Passengers at New York's JFK International Airport (image credit Michael Nagle/Getty)
McLean, VA (written by Bill McGee/Special for USA Today) -- It's been 34 years since the airline industry was deregulated, but in many ways the terrorist attacks of 9/11 were a much more significant watershed for passengers.
For a variety of reasons, flying has been completely remade over the last ten years, and we've all felt the effects.
I've been immersed in the industry for 27 years, first as an airline employee, then as a journalist and passenger advocate. But in researching my latest book (Attention All Passengers: The Airlines' Dangerous Descent and How to Reclaim Our Skies), I was struck by just how much has changed in a relatively short time.
Here are what I believe to be the five most significant changes for airline passengers in recent years.
•Fees. The airlines call it "ancillary revenue." You may be among the millions who call it "nickel-and-diming." But there's little doubt the influx of dozens of fees for everything from checking a bag to selecting a seat has transformed flying. They also represent effective (some would say hidden) airfare increases. In survey after survey, add-on fees are the top passenger gripe, as Consumer Reports found last year. And it certainly isn't coincidental that Southwest (first two bags free) and JetBlue (first bag free) outrank all other domestic carriers in such surveys.
•Shrinking industry. According to the industry trade association Airlines for America, there have been 14 major mergers and acquisitions among domestic carriers since 2001. I've written at length about how I perceive such consolidation is harmful to consumers, communities and airline employees. But the loss of such major brands as TWA, America West, Northwest, Continental and now possibly American -- which has suitors for a potential merger after recently declaring bankruptcy -- has completely reshaped the U.S. airline business, leaving the country with just four "legacy" carriers: United, Delta, US Airways and-for now-American.
•Shrinking workforce. Tens of thousands of full-time airline employees have been laid off, furloughed or "downsized" since 9/11, as more and more aviation jobs have been converted to part-time status or outsourced to companies located both here and abroad. For passengers, this may mean uniformed personnel interacting with the public are not in fact airline employees and do not have the same level of training and expertise. It also could mean that outsourced aircraft maintenance work is being performed at facilities with unlicensed mechanics and without the same level of federal oversight.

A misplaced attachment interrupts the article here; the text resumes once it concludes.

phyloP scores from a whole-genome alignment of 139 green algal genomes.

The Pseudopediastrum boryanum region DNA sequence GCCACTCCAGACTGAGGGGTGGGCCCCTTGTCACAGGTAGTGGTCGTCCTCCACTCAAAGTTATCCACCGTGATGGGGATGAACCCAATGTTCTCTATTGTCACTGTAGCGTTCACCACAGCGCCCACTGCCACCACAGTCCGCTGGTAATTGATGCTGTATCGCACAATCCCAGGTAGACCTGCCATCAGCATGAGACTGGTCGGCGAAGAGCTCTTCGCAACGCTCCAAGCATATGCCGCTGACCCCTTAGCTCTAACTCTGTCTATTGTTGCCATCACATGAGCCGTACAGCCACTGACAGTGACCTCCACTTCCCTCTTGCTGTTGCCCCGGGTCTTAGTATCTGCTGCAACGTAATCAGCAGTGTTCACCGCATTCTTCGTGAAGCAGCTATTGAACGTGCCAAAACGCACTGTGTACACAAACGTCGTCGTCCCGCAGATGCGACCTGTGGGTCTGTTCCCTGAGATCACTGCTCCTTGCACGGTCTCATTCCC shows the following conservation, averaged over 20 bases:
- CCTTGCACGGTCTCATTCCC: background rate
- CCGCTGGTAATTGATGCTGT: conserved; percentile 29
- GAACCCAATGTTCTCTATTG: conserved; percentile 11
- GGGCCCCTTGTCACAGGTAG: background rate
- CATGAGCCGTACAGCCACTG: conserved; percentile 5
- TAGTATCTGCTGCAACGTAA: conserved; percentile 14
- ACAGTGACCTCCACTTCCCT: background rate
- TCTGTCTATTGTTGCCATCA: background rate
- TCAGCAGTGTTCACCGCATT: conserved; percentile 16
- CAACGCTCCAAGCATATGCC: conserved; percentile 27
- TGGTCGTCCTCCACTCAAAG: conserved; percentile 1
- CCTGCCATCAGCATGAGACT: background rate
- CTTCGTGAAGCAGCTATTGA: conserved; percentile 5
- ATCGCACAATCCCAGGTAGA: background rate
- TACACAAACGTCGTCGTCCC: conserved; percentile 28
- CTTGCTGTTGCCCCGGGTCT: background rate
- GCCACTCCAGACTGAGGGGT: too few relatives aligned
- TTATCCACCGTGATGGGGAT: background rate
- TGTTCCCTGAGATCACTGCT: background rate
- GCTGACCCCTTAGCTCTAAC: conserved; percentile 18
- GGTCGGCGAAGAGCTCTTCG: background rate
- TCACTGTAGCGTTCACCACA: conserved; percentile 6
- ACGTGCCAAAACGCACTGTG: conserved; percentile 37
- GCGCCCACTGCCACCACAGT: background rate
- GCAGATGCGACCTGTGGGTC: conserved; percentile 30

•Congestion. Planes are fuller than at any time since World War II. And throughout the country, many of our taxiways, runways and airways are more crowded than ever-resulting in flight delays, cancellations, waste and a rapidly increasing carbon footprint. My column last month addressed the dramatic surge in mainline airlines using regional carriers, not just on thin or rural routes, but on some of the busiest routes in the country. With 53% of all departures now operated by regional affiliates, airlines say customers want hourly frequency in some markets. But such overcrowding often leads to a domino effect of delays and cancellations, like during last week's East Coast thunderstorms, virtually ensuring that NO flights depart on time. The U.S. Department of Transportation and the industry say the Next Generation air traffic control modernization program will address congestion issues, but crowding the skies with smaller aircraft makes that task more challenging.
•Security. Arguably, security screening has changed air travel more dramatically than any other factor over the past decade. But while the Transportation Security Administration's effectiveness has been hotly debated, there's no denying that the "hassle factor" of flying commercially has soured many Americans on traveling by air.
Your list may differ, so we're interested in hearing your thoughts.
How has air travel changed the most for you in recent years? For better or worse, we'd like to know.